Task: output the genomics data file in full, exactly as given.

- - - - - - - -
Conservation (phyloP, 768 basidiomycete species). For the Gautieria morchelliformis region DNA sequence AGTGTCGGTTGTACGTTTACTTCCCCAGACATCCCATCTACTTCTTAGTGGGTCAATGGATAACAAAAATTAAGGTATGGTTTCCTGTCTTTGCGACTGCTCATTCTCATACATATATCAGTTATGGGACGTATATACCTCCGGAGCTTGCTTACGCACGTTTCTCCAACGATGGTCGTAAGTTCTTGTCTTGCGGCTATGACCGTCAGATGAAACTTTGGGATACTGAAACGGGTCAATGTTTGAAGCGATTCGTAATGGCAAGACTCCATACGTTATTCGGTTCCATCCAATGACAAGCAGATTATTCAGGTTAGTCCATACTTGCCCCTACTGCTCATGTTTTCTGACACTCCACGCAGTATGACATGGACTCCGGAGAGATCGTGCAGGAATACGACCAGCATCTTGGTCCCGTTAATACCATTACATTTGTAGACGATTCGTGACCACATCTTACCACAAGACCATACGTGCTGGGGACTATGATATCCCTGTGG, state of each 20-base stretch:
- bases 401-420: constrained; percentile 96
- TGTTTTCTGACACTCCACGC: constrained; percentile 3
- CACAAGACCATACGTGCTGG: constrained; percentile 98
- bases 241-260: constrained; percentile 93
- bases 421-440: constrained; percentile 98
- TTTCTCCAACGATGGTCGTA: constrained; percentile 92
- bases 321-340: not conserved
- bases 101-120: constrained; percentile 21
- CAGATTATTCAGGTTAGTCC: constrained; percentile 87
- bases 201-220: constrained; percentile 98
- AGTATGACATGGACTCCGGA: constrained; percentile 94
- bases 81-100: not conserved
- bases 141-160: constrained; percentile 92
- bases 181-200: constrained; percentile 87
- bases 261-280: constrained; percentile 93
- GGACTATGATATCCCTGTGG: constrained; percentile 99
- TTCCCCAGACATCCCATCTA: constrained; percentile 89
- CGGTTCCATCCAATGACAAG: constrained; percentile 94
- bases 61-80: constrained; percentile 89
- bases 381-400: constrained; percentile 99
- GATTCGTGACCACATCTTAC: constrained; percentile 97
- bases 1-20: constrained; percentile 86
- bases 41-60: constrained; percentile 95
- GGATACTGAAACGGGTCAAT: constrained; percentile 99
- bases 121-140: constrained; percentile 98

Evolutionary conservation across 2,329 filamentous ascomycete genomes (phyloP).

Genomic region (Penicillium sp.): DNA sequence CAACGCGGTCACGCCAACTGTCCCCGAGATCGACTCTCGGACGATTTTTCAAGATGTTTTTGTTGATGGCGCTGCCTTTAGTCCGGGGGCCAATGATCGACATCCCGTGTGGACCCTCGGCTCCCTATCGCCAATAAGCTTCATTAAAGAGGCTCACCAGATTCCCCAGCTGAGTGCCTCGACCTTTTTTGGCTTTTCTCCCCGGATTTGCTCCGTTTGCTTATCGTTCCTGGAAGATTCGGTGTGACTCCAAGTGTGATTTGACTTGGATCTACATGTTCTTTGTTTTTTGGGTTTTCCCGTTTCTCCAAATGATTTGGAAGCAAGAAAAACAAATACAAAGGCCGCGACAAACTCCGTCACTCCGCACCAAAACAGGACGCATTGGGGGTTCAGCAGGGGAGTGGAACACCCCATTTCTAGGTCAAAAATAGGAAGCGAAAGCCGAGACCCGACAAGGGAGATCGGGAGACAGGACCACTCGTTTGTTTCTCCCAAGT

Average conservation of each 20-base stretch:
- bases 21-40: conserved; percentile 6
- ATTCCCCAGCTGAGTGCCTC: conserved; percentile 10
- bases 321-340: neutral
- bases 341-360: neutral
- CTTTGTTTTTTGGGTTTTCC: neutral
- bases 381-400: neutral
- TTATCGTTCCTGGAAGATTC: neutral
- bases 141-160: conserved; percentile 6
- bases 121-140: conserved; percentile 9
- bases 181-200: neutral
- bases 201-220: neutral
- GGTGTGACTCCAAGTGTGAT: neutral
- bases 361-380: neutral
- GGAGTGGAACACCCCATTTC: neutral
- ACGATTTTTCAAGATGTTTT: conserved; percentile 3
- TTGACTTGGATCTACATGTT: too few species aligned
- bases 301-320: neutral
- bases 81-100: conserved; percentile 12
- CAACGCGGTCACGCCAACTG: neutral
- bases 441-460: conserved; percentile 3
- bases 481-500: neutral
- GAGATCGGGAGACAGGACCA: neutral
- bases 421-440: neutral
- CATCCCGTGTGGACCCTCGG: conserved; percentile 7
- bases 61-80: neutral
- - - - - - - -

Conservation (phyloP, 768 basidiomycete species). For the Gautieria morchelliformis region DNA sequence AGTGTCGGTTGTACGTTTACTTCCCCAGACATCCCATCTACTTCTTAGTGGGTCAATGGATAACAAAAATTAAGGTATGGTTTCCTGTCTTTGCGACTGCTCATTCTCATACATATATCAGTTATGGGACGTATATACCTCCGGAGCTTGCTTACGCACGTTTCTCCAACGATGGTCGTAAGTTCTTGTCTTGCGGCTATGACCGTCAGATGAAACTTTGGGATACTGAAACGGGTCAATGTTTGAAGCGATTCGTAATGGCAAGACTCCATACGTTATTCGGTTCCATCCAATGACAAGCAGATTATTCAGGTTAGTCCATACTTGCCCCTACTGCTCATGTTTTCTGACACTCCACGCAGTATGACATGGACTCCGGAGAGATCGTGCAGGAATACGACCAGCATCTTGGTCCCGTTAATACCATTACATTTGTAGACGATTCGTGACCACATCTTACCACAAGACCATACGTGCTGGGGACTATGATATCCCTGTGG, state of each 20-base stretch:
- bases 401-420: constrained; percentile 96
- TGTTTTCTGACACTCCACGC: constrained; percentile 3
- CACAAGACCATACGTGCTGG: constrained; percentile 98
- bases 241-260: constrained; percentile 93
- bases 421-440: constrained; percentile 98
- TTTCTCCAACGATGGTCGTA: constrained; percentile 92
- bases 321-340: not conserved
- bases 101-120: constrained; percentile 21
- CAGATTATTCAGGTTAGTCC: constrained; percentile 87
- bases 201-220: constrained; percentile 98
- AGTATGACATGGACTCCGGA: constrained; percentile 94
- bases 81-100: not conserved
- bases 141-160: constrained; percentile 92
- bases 181-200: constrained; percentile 87
- bases 261-280: constrained; percentile 93
- GGACTATGATATCCCTGTGG: constrained; percentile 99
- TTCCCCAGACATCCCATCTA: constrained; percentile 89
- CGGTTCCATCCAATGACAAG: constrained; percentile 94
- bases 61-80: constrained; percentile 89
- bases 381-400: constrained; percentile 99
- GATTCGTGACCACATCTTAC: constrained; percentile 97
- bases 1-20: constrained; percentile 86
- bases 41-60: constrained; percentile 95
- GGATACTGAAACGGGTCAAT: constrained; percentile 99
- bases 121-140: constrained; percentile 98

Evolutionary conservation across 2,329 filamentous ascomycete genomes (phyloP).

Genomic region (Penicillium sp.): DNA sequence CAACGCGGTCACGCCAACTGTCCCCGAGATCGACTCTCGGACGATTTTTCAAGATGTTTTTGTTGATGGCGCTGCCTTTAGTCCGGGGGCCAATGATCGACATCCCGTGTGGACCCTCGGCTCCCTATCGCCAATAAGCTTCATTAAAGAGGCTCACCAGATTCCCCAGCTGAGTGCCTCGACCTTTTTTGGCTTTTCTCCCCGGATTTGCTCCGTTTGCTTATCGTTCCTGGAAGATTCGGTGTGACTCCAAGTGTGATTTGACTTGGATCTACATGTTCTTTGTTTTTTGGGTTTTCCCGTTTCTCCAAATGATTTGGAAGCAAGAAAAACAAATACAAAGGCCGCGACAAACTCCGTCACTCCGCACCAAAACAGGACGCATTGGGGGTTCAGCAGGGGAGTGGAACACCCCATTTCTAGGTCAAAAATAGGAAGCGAAAGCCGAGACCCGACAAGGGAGATCGGGAGACAGGACCACTCGTTTGTTTCTCCCAAGT

Average conservation of each 20-base stretch:
- bases 21-40: conserved; percentile 6
- ATTCCCCAGCTGAGTGCCTC: conserved; percentile 10
- bases 321-340: neutral
- bases 341-360: neutral
- CTTTGTTTTTTGGGTTTTCC: neutral
- bases 381-400: neutral
- TTATCGTTCCTGGAAGATTC: neutral
- bases 141-160: conserved; percentile 6
- bases 121-140: conserved; percentile 9
- bases 181-200: neutral
- bases 201-220: neutral
- GGTGTGACTCCAAGTGTGAT: neutral
- bases 361-380: neutral
- GGAGTGGAACACCCCATTTC: neutral
- ACGATTTTTCAAGATGTTTT: conserved; percentile 3
- TTGACTTGGATCTACATGTT: too few species aligned
- bases 301-320: neutral
- bases 81-100: conserved; percentile 12
- CAACGCGGTCACGCCAACTG: neutral
- bases 441-460: conserved; percentile 3
- bases 481-500: neutral
- GAGATCGGGAGACAGGACCA: neutral
- bases 421-440: neutral
- CATCCCGTGTGGACCCTCGG: conserved; percentile 7
- bases 61-80: neutral